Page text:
Anyone can experience ‘burn out’.
We all know of someone, a friend, a colleague, an acquaintance… who has suffered from burn out, and unsurprisingly it is becoming more and more common in leaders.
But what does the term ‘burn out’ mean, exactly?
It is not a medical diagnosis, but it means that physically and emotionally you feel that you just cannot give any more. The World Health Organisation has defined burnout as a syndrome resulting from “chronic workplace stress that has not been successfully managed”.
How do we get to ‘burn out’ stage?
In the West we are educated by our society to disconnect from the messages that our bodies are giving us. We just carry on with our everyday lives, hoping that tomorrow, next week, next year, things will be better.
I believe that burnout happens because we ignore these signals and don’t make the changes our body needs.
I’m not talking about huge changes, such as changing our jobs, or partners, or homes. It could just be a case of making some adjustments to our personal development and our way of ‘showing up’ in the world and e.g. finally standing up for yourself at work and drawing up and holding on to clear boundaries around your time/work/team.
It’s up to you to do this, no-one else can do it for you: you are responsible for your own wellbeing. But to find out what changes you need to make, you really need to tune in to your body.
Change can only happen once you start listening to what your body is trying to tell you.
Conforming to society’s expectations
We live our lives conforming to what our society states is going to bring us happiness and success.
Society leads us to think that happiness can be a permanent state, which is totally unrealistic when you consider that happiness is just one of many fleeting emotions that we are designed to feel. The result of this is that any ‘negative’ emotions – sadness, loneliness, emptiness, helplessness… – we suppress.
We start a life-long habit of suppressing ‘negative’ emotions and avoid connecting to our bodies in case these feelings surface.
We manage to stay disconnected from these feelings by a range of different strategies. Some strategies appear more functional than others…
The most common strategy is to take a drug, drink alcohol or choose ‘comforting’ food that keeps the feelings at bay. However, if we experience addictive behaviour because of this strategy then we risk being viewed as a ‘failure’ in the eyes of society and experiencing a negative impact on our long-term health.
Another strategy to ensure that we don’t have to reconnect to these suppressed feelings is to ‘stay busy’. If we have children and demanding full-time jobs, maybe even a dog that needs walking etc. then we have filled our lives with ways to distract ourselves. This strategy – viewed from the outside – can seem ‘successful’ however it is often unsustainable, especially if this success is ultimately a strategy to avoid the acknowledgement of negative feelings.
The reason it’s not sustainable is that living a life that is constantly ‘busy’ is exhausting both physically and emotionally. Humans are not designed to be continuously productive, to be continuously switched on and in up-time.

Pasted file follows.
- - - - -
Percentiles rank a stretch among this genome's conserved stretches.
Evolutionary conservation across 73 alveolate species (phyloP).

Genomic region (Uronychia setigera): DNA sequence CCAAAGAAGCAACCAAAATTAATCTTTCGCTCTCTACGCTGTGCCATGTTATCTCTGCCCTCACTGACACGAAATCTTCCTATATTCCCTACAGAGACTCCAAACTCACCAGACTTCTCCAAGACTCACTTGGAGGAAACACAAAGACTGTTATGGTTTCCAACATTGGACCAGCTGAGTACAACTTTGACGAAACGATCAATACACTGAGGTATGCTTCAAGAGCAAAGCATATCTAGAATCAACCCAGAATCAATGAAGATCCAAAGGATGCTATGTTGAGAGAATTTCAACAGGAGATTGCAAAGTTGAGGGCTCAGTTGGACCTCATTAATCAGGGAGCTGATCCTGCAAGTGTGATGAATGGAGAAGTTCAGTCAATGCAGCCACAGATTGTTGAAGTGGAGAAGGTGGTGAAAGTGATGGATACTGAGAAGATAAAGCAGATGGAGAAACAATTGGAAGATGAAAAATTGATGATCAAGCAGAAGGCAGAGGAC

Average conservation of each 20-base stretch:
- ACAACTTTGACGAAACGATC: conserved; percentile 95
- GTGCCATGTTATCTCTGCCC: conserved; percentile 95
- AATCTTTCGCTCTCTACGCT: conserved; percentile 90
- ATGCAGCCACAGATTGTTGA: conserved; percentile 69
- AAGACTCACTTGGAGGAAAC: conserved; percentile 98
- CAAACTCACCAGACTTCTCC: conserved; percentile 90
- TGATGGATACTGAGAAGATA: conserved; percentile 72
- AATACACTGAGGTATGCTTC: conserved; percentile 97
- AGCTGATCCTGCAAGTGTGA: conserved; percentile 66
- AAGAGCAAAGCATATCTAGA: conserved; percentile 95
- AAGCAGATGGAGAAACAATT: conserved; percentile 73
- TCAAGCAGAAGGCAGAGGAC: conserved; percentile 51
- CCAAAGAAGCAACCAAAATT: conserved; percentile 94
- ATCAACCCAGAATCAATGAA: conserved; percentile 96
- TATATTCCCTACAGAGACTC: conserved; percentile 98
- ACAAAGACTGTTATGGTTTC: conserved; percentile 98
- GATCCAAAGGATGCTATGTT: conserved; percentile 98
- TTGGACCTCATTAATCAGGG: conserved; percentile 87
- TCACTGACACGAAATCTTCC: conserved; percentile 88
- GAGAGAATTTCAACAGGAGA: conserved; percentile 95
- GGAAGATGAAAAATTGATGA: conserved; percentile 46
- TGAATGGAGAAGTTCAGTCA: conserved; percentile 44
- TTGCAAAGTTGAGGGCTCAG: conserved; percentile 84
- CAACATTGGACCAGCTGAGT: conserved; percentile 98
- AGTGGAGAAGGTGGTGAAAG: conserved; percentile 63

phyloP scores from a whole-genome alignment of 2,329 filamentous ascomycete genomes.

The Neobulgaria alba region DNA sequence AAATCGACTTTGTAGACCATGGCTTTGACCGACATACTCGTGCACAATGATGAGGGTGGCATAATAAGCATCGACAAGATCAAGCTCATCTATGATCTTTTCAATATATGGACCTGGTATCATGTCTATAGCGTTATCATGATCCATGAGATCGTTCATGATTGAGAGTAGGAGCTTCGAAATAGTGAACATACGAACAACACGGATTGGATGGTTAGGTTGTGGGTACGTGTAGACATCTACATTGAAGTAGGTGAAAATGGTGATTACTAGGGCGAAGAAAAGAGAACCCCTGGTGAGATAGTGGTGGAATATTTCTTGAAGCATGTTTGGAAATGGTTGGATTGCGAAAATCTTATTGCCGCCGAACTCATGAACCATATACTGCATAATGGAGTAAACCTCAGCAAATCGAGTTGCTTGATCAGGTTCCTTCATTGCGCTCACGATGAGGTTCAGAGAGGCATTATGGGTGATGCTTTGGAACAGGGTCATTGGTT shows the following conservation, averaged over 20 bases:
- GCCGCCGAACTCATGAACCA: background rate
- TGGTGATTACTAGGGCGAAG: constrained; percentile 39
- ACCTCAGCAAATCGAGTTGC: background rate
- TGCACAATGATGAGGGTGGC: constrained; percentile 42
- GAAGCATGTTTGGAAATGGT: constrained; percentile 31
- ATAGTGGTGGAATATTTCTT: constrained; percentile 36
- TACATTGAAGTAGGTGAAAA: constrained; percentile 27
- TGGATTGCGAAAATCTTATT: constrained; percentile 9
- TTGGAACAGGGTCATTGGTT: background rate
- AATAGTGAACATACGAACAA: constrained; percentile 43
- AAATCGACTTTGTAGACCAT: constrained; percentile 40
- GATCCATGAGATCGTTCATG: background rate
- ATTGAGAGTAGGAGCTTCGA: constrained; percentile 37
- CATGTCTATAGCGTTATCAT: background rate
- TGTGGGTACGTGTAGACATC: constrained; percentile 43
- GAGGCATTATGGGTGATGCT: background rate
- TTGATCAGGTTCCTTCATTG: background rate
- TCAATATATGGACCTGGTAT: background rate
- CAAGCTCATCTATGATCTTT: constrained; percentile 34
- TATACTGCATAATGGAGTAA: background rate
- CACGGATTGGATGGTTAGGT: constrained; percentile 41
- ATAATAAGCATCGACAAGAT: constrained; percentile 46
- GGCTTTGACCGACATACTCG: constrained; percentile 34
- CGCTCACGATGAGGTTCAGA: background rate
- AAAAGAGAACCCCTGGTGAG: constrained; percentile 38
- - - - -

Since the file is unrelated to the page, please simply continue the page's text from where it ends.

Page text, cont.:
These two strategies – especially when combined – can result in burn out if we don’t allow time to switch off and listen to our bodies.
We need time to be alone, in peace and quiet in-order to reconnect to ourselves.
Learning to listen
If we continually deny ourselves time to reconnect, then our body and mind rebel: either the body will break down (in the form of an illness that forces us lie still for a while on our own) or we will break down emotionally (can’t stop crying, or retract inwards, unable to motivate ourselves to do anything). These are the ways in which our body takes over in order to just be still and silent for a while.
Our bodies are so wise that they will do almost anything to stop us from overworking and ‘busying’ ourselves to death. Our instincts fight to help us survive – even if our minds are driving us towards this extreme sense of exhaustion.
We can, in fact, interpret burn out as a cure: our body’s way of healing itself after being ignored for a prolonged period.
One simple action to prevent burn out: STOP
If you are experiencing any physical or emotional symptoms such as persistent headaches, detachment, uncontrollable crying, exhaustion, lack of motivation… then simply stop.
Stop, stay still and stay silent long enough for the message that your body is trying to give you to come to your conscious mind. Breathe deeply, shut your eyes, and this connection will help you to understand what your body needs.
By taking a few moments to stop, you can begin to connect to your body and start to discover the changes you need to make to maintain a healthier work-life balance, to regain control of your life and to rediscover your purpose in life.
Taking to time stop will not only help you to avoid burn out before it hits, but also start you on the path to an authentic life where you are making sustainable decisions, tuned your whole system.
From my work with leaders in all walks of life I do understand how difficult it is to simply stop and connect. If you feel that you need some help with this process, then I offer coaching for leaders in person or over the phone in quick sessions to fit your availability.
Reach out via Linkedin messaging or firstname.lastname@example.org